Home Blogs Asian Chemical Connections If you think this is a typical chemicals downcycle, think again

If you think this is a typical chemicals downcycle, think again

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By John Richardson on 31-Aug-2022

By John Richardson

THERE IS A FEELING out there that the chemicals and polymers industry is undergoing a typical downcycle that will last a few years, followed by yet another spectacular fly-up in margins.

But I believe a great deal more is happening beyond the usual cycles of over-building followed by under-building.

We don’t know if China will make a success of a new economic growth model designed to replace the old model built on heavy investment – especially in real estate – that has become overinvestment.

In the short-to-medium term, China’s zero-COVID policy will add further downward momentum to the country’s economy.

China is becoming much more self-sufficient in another wave of chemicals and polymers.

Self-sufficiency was earlier achieved in polyester fibres, polyethylene terephthalate (PET) bottle and film grade, purified terephthalic acid (PTA) and phenol.

China has switched from being the world’s biggest importer of these products to being an exporter, and in the case of polyester fibres and PET resins, the world’s biggest exporter.

The latest products affected by the self-sufficiency push include polypropylene (PP) and styrene monomer (SM).

The benign period of geopolitics following the collapse of the Berlin Wall is over.

This is leading to localisation of supply chains to fit national political agendas. Chemicals and polymers may, as a result, no longer flow as freely across borders.

Supporting this shift away from outsourcing could well be global carbon and plastic waste taxes and credits that make moving chemicals and polymers long distances less viable.

Austerity, resulting from a prolonged period of stagflation and problems specific to the developing world, may support the climate agenda.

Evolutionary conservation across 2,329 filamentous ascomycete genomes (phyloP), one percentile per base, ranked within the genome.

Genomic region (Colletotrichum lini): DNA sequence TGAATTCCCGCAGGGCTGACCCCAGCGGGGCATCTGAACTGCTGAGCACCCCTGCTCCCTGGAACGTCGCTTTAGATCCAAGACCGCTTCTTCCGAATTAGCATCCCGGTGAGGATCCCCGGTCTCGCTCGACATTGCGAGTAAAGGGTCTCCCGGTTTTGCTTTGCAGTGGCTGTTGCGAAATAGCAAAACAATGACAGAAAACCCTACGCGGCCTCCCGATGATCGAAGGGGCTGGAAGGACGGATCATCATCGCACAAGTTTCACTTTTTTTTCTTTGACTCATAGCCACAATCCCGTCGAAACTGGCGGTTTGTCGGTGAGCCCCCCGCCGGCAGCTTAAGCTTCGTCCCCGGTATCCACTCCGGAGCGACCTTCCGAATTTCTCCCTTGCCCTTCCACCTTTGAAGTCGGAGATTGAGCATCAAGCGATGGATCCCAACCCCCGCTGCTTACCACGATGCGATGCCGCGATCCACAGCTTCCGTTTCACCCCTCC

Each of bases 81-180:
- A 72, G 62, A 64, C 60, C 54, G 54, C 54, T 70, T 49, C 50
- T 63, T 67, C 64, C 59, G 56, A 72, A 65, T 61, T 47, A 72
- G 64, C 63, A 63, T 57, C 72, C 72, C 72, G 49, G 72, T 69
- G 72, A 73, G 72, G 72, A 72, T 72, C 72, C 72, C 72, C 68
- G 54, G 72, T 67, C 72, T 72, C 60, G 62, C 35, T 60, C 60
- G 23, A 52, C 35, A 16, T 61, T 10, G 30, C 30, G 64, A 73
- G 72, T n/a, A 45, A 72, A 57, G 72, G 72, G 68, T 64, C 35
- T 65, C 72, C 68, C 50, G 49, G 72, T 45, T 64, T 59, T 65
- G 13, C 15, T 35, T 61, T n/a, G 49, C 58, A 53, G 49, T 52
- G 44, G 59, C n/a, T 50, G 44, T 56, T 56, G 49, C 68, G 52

Because people are likely to have less money to spend, this could encourage a return to “build to last” – for example a smartphone where the battery isn’t deliberately designed to only last two years.

In the developing world, food shortages will increase because of the cost and supply of fertilisers and disruptions to planting season caused by the Ukraine-Russia crisis.

Over the longer term, developing world economies may not grow by much as is commonly expected because of the impact of climate change.

I used to be sceptical over the sustainability transition. But now I am convinced that a new chemicals business model will emerge because of the factors above, and from what I am hearing in discussions with ICIS clients.

Chemicals companies need to brainstorm what the new business model will mean in detailed practical terms for each value chain.

But even in the same value chains, there will not be a “one size fits all” approach for because of differing customer needs.

Minimising the need for new tyres

In order to support your discussions, see below more details on the theoretical example of a service-based model that I suggested last week:

A styrene butadiene rubber (SBR) producer works with a tyre manufacturer to ensure that SBR pellets are adapted to prolong the life of tyres, with the tyre manufacturer also redesigning its processes.

The car-hire company innovates to reduce the volume of new tyres it requires by using big data.

Customers’ driver behaviour is tracked to determine the extent of unnecessary acceleration and braking and how this affects the life of tyres. Customers are financially incentivised to drive in ways that extend the life of tyres.

None of this can work unless all parties share the same objectives. So, at the outset of a 20-year service deal, the SBR producer, the tyre manufacturer and the car-hire company agree on a set of shared targets for minimising consumption of new tyres. The targets are agreed with investors and monitored by regulators.

The economics of this service-based deal are underpinned by carbon, plastic waste and other taxes and/or credits. In other words, all three parties have strong financial incentives to minimise their use of non-sustainable resources.

Conclusion: New ways of measuring success

New ways of measuring success are needed along with new business models. This is where ICIS comes in as a data provider. I am still thinking through the full extent of what this means for us.

As we provide new data sets and new ways of interpreting old data, our role is also to support companies through facilitating internal workshops. For more information on this service, contact me at john.richardson@icis.com.